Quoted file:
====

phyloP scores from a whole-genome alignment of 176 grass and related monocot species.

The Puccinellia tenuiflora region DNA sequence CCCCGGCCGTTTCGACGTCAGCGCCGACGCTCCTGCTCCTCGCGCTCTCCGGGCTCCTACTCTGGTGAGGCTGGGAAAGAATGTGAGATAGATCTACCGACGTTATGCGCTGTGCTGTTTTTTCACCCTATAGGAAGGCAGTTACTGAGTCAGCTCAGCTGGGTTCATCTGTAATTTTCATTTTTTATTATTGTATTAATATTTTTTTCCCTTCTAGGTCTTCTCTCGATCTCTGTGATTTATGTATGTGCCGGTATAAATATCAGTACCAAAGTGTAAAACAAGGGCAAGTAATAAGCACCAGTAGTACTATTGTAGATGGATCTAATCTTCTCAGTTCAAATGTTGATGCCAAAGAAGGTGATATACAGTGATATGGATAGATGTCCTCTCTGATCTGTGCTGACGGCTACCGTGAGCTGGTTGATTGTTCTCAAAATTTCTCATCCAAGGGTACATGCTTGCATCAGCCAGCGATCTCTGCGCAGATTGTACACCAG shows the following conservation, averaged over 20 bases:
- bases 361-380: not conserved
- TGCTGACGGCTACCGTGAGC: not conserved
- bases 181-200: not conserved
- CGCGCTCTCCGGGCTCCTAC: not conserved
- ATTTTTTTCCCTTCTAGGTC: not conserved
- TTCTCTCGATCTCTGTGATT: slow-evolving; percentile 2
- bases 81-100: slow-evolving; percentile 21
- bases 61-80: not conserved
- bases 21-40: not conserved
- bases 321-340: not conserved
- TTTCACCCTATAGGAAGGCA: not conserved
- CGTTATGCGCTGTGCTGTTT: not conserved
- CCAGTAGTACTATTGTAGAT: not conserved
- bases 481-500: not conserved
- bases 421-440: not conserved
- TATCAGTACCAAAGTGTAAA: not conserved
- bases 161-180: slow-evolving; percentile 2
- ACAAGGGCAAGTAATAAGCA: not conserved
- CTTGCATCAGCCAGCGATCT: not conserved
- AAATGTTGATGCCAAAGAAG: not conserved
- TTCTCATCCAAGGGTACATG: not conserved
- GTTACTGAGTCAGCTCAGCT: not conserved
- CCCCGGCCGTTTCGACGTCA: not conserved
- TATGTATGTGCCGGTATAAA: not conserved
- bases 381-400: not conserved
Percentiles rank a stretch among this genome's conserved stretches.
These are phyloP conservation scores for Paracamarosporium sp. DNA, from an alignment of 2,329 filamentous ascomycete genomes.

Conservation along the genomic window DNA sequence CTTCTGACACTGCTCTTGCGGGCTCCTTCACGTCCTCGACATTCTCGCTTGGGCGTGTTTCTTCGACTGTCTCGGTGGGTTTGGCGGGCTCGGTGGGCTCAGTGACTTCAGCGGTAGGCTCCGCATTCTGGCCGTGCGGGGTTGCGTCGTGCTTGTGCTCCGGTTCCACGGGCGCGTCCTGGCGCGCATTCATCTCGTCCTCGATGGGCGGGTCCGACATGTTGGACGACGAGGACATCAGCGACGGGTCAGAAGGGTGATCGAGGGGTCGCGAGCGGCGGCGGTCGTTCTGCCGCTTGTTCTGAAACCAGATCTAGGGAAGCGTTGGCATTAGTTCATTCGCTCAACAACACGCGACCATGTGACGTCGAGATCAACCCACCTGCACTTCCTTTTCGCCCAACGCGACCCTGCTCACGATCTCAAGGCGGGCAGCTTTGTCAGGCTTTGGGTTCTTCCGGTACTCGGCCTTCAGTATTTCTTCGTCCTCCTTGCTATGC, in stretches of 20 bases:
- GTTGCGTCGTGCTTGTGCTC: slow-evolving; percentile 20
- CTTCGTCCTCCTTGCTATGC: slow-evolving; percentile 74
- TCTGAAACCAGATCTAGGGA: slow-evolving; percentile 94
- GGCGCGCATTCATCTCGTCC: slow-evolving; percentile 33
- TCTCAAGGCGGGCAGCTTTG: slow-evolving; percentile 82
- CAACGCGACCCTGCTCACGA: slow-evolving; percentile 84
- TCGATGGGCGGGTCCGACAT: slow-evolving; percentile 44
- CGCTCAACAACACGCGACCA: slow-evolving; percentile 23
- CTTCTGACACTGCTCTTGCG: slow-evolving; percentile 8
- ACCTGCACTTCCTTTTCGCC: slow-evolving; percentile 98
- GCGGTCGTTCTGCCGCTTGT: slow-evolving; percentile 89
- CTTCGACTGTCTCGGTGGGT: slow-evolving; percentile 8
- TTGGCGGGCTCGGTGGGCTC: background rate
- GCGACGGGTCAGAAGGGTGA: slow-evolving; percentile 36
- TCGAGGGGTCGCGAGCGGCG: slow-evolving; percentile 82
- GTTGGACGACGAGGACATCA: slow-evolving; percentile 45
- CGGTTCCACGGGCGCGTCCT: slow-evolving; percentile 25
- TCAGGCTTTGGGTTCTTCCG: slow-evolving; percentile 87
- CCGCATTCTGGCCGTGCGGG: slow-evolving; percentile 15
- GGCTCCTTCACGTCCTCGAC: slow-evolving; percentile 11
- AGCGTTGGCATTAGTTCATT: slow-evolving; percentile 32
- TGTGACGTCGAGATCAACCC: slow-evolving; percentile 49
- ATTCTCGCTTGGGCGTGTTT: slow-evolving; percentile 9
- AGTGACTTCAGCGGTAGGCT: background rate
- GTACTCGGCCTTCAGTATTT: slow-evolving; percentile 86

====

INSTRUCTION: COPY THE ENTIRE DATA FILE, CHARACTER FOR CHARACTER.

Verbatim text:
phyloP scores from a whole-genome alignment of 176 grass and related monocot species.

The Puccinellia tenuiflora region DNA sequence CCCCGGCCGTTTCGACGTCAGCGCCGACGCTCCTGCTCCTCGCGCTCTCCGGGCTCCTACTCTGGTGAGGCTGGGAAAGAATGTGAGATAGATCTACCGACGTTATGCGCTGTGCTGTTTTTTCACCCTATAGGAAGGCAGTTACTGAGTCAGCTCAGCTGGGTTCATCTGTAATTTTCATTTTTTATTATTGTATTAATATTTTTTTCCCTTCTAGGTCTTCTCTCGATCTCTGTGATTTATGTATGTGCCGGTATAAATATCAGTACCAAAGTGTAAAACAAGGGCAAGTAATAAGCACCAGTAGTACTATTGTAGATGGATCTAATCTTCTCAGTTCAAATGTTGATGCCAAAGAAGGTGATATACAGTGATATGGATAGATGTCCTCTCTGATCTGTGCTGACGGCTACCGTGAGCTGGTTGATTGTTCTCAAAATTTCTCATCCAAGGGTACATGCTTGCATCAGCCAGCGATCTCTGCGCAGATTGTACACCAG shows the following conservation, averaged over 20 bases:
- bases 361-380: not conserved
- TGCTGACGGCTACCGTGAGC: not conserved
- bases 181-200: not conserved
- CGCGCTCTCCGGGCTCCTAC: not conserved
- ATTTTTTTCCCTTCTAGGTC: not conserved
- TTCTCTCGATCTCTGTGATT: slow-evolving; percentile 2
- bases 81-100: slow-evolving; percentile 21
- bases 61-80: not conserved
- bases 21-40: not conserved
- bases 321-340: not conserved
- TTTCACCCTATAGGAAGGCA: not conserved
- CGTTATGCGCTGTGCTGTTT: not conserved
- CCAGTAGTACTATTGTAGAT: not conserved
- bases 481-500: not conserved
- bases 421-440: not conserved
- TATCAGTACCAAAGTGTAAA: not conserved
- bases 161-180: slow-evolving; percentile 2
- ACAAGGGCAAGTAATAAGCA: not conserved
- CTTGCATCAGCCAGCGATCT: not conserved
- AAATGTTGATGCCAAAGAAG: not conserved
- TTCTCATCCAAGGGTACATG: not conserved
- GTTACTGAGTCAGCTCAGCT: not conserved
- CCCCGGCCGTTTCGACGTCA: not conserved
- TATGTATGTGCCGGTATAAA: not conserved
- bases 381-400: not conserved
Percentiles rank a stretch among this genome's conserved stretches.
These are phyloP conservation scores for Paracamarosporium sp. DNA, from an alignment of 2,329 filamentous ascomycete genomes.

Conservation along the genomic window DNA sequence CTTCTGACACTGCTCTTGCGGGCTCCTTCACGTCCTCGACATTCTCGCTTGGGCGTGTTTCTTCGACTGTCTCGGTGGGTTTGGCGGGCTCGGTGGGCTCAGTGACTTCAGCGGTAGGCTCCGCATTCTGGCCGTGCGGGGTTGCGTCGTGCTTGTGCTCCGGTTCCACGGGCGCGTCCTGGCGCGCATTCATCTCGTCCTCGATGGGCGGGTCCGACATGTTGGACGACGAGGACATCAGCGACGGGTCAGAAGGGTGATCGAGGGGTCGCGAGCGGCGGCGGTCGTTCTGCCGCTTGTTCTGAAACCAGATCTAGGGAAGCGTTGGCATTAGTTCATTCGCTCAACAACACGCGACCATGTGACGTCGAGATCAACCCACCTGCACTTCCTTTTCGCCCAACGCGACCCTGCTCACGATCTCAAGGCGGGCAGCTTTGTCAGGCTTTGGGTTCTTCCGGTACTCGGCCTTCAGTATTTCTTCGTCCTCCTTGCTATGC, in stretches of 20 bases:
- GTTGCGTCGTGCTTGTGCTC: slow-evolving; percentile 20
- CTTCGTCCTCCTTGCTATGC: slow-evolving; percentile 74
- TCTGAAACCAGATCTAGGGA: slow-evolving; percentile 94
- GGCGCGCATTCATCTCGTCC: slow-evolving; percentile 33
- TCTCAAGGCGGGCAGCTTTG: slow-evolving; percentile 82
- CAACGCGACCCTGCTCACGA: slow-evolving; percentile 84
- TCGATGGGCGGGTCCGACAT: slow-evolving; percentile 44
- CGCTCAACAACACGCGACCA: slow-evolving; percentile 23
- CTTCTGACACTGCTCTTGCG: slow-evolving; percentile 8
- ACCTGCACTTCCTTTTCGCC: slow-evolving; percentile 98
- GCGGTCGTTCTGCCGCTTGT: slow-evolving; percentile 89
- CTTCGACTGTCTCGGTGGGT: slow-evolving; percentile 8
- TTGGCGGGCTCGGTGGGCTC: background rate
- GCGACGGGTCAGAAGGGTGA: slow-evolving; percentile 36
- TCGAGGGGTCGCGAGCGGCG: slow-evolving; percentile 82
- GTTGGACGACGAGGACATCA: slow-evolving; percentile 45
- CGGTTCCACGGGCGCGTCCT: slow-evolving; percentile 25
- TCAGGCTTTGGGTTCTTCCG: slow-evolving; percentile 87
- CCGCATTCTGGCCGTGCGGG: slow-evolving; percentile 15
- GGCTCCTTCACGTCCTCGAC: slow-evolving; percentile 11
- AGCGTTGGCATTAGTTCATT: slow-evolving; percentile 32
- TGTGACGTCGAGATCAACCC: slow-evolving; percentile 49
- ATTCTCGCTTGGGCGTGTTT: slow-evolving; percentile 9
- AGTGACTTCAGCGGTAGGCT: background rate
- GTACTCGGCCTTCAGTATTT: slow-evolving; percentile 86